Army Lt. Gen. David Barno, the commander of coalition forces in Afghanistan, had the task of covering that huge country with just 18,000 troops. It was possible to do so, he observed, because “airpower from all the services ... have given ground forces ... the ability to operate in smaller units and respond quicker, with more accurate weaponry, than at any other point in history.”
Over the last 15 years, many have come to regard airpower as the key to victory, in war zones ranging from the Gulf to the Balkans, from Afghanistan to Iraq. Fighter forces, in particular, have proved to be effective, destroying defended targets, supporting fast-moving land forces, and dominating the skies.
Yet serious questions keep cropping up. Is the size of the tactical fighter fleet about right or is it “excessive”? The USAF fighter force has fallen from 37 to 20 wings. Navy and Marine Corps aviation arms have shrunk, too. For all that, DOD still hankers to squeeze tactical forces.
Top Pentagon leaders claim that the armed services invest too much in fighters. They see air dominance as one area in which the US has “excessive overmatch.” The new National Defense Strategy, released March 1, suggests cutting some of the “overmatch” so as to better fund new capabilities and expand ground forces.
According to Inside the Navy, Deputy Defense Secretary-designate Gordon R. England recently told reporters that he sees great potential in “integrating” Air Force, Navy, Marine Corps, and Army aviation. England left no doubt about the basic objective: “If you can gain efficiencies in [tactical forces],” he said, “what else can you do with the money?”
The integration concept seems to presuppose a contraction of tactical air. Indeed, we have seen its precursor. England, as Navy Secretary, presided over the recent integration of Navy and Marine Corps aviation arms. That move slashed $35 billion and 500 fighters from their plans.
Any such move now could pit the Air Force, the Navy/Marine team, and, to a degree, the Army against each other, conceivably igniting a roles and missions dustup.
The last such tussle came in the mid-1990s. It was sparked by Sen. Sam Nunn (D-Ga.), the chairman of the Senate Armed Services Committee, who lamented, among other things, that America’s was “the only military in the world with four air forces.” A blue-ribbon Commission on Roles and Missions, or CORM, spent more than a year pondering the matter.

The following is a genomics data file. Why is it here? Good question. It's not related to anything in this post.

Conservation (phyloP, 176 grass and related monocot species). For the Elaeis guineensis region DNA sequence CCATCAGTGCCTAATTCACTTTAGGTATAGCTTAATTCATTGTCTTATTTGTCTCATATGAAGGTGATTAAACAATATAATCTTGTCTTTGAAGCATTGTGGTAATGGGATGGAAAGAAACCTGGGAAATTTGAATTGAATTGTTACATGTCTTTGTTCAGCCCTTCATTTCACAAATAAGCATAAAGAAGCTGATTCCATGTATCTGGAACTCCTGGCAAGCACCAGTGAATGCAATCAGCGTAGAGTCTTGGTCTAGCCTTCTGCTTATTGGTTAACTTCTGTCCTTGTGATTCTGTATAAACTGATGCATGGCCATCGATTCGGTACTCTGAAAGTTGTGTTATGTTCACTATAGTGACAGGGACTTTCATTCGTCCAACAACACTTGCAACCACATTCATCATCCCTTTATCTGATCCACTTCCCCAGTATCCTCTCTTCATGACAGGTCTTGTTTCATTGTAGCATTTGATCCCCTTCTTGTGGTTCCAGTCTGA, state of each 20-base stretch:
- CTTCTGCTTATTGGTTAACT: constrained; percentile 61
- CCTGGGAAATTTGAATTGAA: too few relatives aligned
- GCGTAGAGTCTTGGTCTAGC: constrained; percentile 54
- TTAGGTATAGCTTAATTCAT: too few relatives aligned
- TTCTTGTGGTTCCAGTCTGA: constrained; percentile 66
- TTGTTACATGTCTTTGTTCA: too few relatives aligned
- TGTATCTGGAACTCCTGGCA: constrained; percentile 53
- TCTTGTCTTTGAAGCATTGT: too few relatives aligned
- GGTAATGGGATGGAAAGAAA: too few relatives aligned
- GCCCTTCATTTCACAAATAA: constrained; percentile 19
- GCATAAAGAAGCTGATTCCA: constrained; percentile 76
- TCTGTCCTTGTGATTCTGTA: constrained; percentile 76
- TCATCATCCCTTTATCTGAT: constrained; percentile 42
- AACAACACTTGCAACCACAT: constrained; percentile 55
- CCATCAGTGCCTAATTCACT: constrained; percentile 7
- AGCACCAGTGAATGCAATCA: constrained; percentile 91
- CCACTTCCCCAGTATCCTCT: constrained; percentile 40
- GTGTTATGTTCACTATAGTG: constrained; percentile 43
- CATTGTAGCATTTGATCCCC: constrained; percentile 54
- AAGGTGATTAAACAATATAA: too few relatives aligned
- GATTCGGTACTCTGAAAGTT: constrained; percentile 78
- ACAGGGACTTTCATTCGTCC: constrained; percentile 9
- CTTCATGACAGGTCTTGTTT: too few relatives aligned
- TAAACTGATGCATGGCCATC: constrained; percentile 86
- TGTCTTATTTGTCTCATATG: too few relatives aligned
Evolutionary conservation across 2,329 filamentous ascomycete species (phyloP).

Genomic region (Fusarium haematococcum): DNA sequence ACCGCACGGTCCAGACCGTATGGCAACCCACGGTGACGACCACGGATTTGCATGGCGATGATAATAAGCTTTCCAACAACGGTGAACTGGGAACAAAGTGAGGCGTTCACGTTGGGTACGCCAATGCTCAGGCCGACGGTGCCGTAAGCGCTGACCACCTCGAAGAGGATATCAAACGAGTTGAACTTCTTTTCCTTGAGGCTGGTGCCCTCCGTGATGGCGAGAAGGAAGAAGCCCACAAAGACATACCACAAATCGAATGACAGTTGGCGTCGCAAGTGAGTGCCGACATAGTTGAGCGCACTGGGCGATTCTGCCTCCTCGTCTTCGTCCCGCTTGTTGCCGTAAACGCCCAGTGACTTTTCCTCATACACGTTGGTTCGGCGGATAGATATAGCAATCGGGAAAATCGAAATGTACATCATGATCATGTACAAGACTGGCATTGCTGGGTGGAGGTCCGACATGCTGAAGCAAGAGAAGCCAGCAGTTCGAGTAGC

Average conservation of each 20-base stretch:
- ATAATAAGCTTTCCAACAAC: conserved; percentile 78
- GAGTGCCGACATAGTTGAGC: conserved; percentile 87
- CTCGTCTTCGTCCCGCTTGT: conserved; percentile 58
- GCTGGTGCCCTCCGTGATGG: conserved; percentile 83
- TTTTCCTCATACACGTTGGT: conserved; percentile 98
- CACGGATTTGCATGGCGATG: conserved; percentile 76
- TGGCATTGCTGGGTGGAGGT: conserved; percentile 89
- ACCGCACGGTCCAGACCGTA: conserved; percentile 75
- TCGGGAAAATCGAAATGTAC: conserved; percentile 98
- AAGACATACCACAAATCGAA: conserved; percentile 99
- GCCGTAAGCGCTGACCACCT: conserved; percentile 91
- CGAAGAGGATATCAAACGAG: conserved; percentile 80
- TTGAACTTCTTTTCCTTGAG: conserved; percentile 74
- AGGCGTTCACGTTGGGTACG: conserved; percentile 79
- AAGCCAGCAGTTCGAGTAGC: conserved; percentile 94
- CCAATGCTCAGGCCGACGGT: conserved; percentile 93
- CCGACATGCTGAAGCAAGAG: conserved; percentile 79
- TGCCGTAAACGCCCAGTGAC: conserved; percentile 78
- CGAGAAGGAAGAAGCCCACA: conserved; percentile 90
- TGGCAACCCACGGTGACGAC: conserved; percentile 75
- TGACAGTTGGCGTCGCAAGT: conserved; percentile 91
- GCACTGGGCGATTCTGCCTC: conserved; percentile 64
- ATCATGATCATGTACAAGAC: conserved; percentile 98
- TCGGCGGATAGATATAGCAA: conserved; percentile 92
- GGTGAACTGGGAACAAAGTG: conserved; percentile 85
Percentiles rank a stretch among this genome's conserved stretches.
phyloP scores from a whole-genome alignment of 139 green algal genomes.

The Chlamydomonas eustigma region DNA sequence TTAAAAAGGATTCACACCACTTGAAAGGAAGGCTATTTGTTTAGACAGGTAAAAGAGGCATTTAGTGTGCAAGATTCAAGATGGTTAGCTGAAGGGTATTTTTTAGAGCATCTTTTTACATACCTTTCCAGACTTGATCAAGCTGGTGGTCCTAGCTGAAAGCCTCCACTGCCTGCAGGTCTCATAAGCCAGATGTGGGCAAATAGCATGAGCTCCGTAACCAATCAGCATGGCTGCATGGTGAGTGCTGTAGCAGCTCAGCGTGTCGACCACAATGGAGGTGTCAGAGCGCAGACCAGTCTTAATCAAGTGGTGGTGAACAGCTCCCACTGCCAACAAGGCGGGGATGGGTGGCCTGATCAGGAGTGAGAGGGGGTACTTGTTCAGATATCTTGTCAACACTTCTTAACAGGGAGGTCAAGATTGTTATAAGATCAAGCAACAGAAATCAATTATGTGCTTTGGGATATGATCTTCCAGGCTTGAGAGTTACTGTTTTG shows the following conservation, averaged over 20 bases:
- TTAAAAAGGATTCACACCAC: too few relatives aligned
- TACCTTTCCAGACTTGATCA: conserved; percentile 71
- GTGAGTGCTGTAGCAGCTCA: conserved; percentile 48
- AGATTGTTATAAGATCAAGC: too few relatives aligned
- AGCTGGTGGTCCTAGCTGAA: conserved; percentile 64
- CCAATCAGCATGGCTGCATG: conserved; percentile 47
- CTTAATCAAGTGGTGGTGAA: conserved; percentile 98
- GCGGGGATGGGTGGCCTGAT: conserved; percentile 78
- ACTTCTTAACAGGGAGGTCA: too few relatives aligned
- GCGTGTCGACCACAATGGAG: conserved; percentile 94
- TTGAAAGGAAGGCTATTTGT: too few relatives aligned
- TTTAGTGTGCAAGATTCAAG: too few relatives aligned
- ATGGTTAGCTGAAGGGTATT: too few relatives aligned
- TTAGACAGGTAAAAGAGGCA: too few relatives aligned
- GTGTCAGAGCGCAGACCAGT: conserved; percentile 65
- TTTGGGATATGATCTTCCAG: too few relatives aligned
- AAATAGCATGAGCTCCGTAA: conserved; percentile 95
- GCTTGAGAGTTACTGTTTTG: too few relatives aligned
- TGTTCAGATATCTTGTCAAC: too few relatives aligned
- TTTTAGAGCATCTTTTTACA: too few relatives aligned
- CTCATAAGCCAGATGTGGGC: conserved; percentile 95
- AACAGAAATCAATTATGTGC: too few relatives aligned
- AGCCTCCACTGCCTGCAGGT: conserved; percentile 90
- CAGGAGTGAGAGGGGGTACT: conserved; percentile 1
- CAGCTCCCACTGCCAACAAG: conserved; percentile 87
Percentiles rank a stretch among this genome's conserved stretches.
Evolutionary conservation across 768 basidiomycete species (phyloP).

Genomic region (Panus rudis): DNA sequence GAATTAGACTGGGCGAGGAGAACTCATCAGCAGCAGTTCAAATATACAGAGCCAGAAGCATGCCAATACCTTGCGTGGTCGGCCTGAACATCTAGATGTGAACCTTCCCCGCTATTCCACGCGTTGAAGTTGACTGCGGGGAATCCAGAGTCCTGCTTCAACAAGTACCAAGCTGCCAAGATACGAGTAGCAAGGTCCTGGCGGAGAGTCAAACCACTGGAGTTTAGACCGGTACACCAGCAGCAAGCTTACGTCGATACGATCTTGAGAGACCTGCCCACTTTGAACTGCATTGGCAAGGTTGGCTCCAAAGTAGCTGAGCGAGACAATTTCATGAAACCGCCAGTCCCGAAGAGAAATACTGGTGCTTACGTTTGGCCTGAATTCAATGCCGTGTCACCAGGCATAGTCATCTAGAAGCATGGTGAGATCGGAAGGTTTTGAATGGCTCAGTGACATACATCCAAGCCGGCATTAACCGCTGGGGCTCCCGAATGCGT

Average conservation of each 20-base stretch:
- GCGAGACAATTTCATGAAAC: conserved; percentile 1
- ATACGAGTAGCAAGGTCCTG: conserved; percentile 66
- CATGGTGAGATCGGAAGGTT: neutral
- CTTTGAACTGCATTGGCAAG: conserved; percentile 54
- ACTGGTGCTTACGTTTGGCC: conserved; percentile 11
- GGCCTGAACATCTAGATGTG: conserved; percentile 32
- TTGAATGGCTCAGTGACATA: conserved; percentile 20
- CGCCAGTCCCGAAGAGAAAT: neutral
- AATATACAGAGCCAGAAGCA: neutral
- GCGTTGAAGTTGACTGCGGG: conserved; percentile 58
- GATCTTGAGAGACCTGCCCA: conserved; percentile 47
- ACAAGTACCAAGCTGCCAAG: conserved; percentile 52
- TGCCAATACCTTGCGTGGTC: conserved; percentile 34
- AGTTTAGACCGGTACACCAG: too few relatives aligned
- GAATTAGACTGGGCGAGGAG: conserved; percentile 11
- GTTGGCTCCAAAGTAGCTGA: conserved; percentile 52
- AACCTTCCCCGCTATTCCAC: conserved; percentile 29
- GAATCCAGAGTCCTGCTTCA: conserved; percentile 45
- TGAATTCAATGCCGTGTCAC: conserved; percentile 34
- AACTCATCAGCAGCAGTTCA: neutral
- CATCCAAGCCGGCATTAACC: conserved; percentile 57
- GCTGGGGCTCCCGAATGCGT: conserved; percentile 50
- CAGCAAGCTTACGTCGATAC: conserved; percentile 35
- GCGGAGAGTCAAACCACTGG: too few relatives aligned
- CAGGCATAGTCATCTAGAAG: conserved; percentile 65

We are skeptical of the integration idea, and believe all signs are that DOD should think, and think again, before going down the road toward contraction of tactical air. Indeed, that 1994-95 roles and missions review provides good cause for wariness.
First, the supposed “problem” proved to be largely illusory. CORM in 1995 reported, “Inefficiencies attributed to the so-called ‘four air forces’ [were] mostly in the infrastructure, not on the battlefield.”
Second, CORM concluded that a little redundancy isn’t a bad thing, because forces can turn out to be valuable in unexpected ways. A recent case in point: the pivotal role played by naval air in the first weeks of war in Afghanistan—a remote, landlocked nation far outside the Navy’s usual mission focus.
Third, overlap fosters interservice competition, often resulting in better systems or concepts of operations, whether they concern close air support, long-range strike, or something else. CORM Chairman John White called for a balance between the “high value” of competition and efficiency measures.
We don’t believe aviation integration is inevitable, but, if it comes, it should proceed on a sensible course. “Perhaps,” suggested one air officer, “it’s time to [consider] the idea of putting the four separate ‘air forces’ in DOD into the one and only US Air Force.”
The Air Force does not now nor has it ever claimed a right to monopolize military aviation. The other services have modern and powerful capabilities—rightfully so. As the CORM pointed out a decade ago, they usually complement, rather than conflict with, those of the Air Force.
Even so, there are sound reasons to make the Air Force the “keeper” of the tactical aviation art. The air arms of the other services are limited; their primary purpose is to perform missions tied directly to their basic landpower, seapower, or amphibious roles.
Marine aircraft, for example, historically have tended to stick close to USMC ground units. Naval air has typically faced range and payload limitations.
Great airpower advances of recent decades—stealth, precision, supercruise, innovative operational concepts—tended to emerge from the work of professionals for whom airpower is a paramount concern rather than an adjunct to the main event.
Military aviation, always dynamic, has been particularly so during the past decade. Maybe those changes have been so far-reaching as to justify a major reshaping of tactical air.
Yet Pentagon officials should be cautious before tampering too much with the current size, structure, and working arrangements of the services’ tactical air forces. They would do well to heed the admonition of Gen. Gregory S. Martin, who has commanded US Air Forces in Europe and Air Force Materiel Command and who recently warned:
“Nothing works without air and space dominance. Nothing. We don’t want to assume that we will always have it. We want to always understand what it takes to get it, and we want to make sure we are building the systems that will give it to us.”
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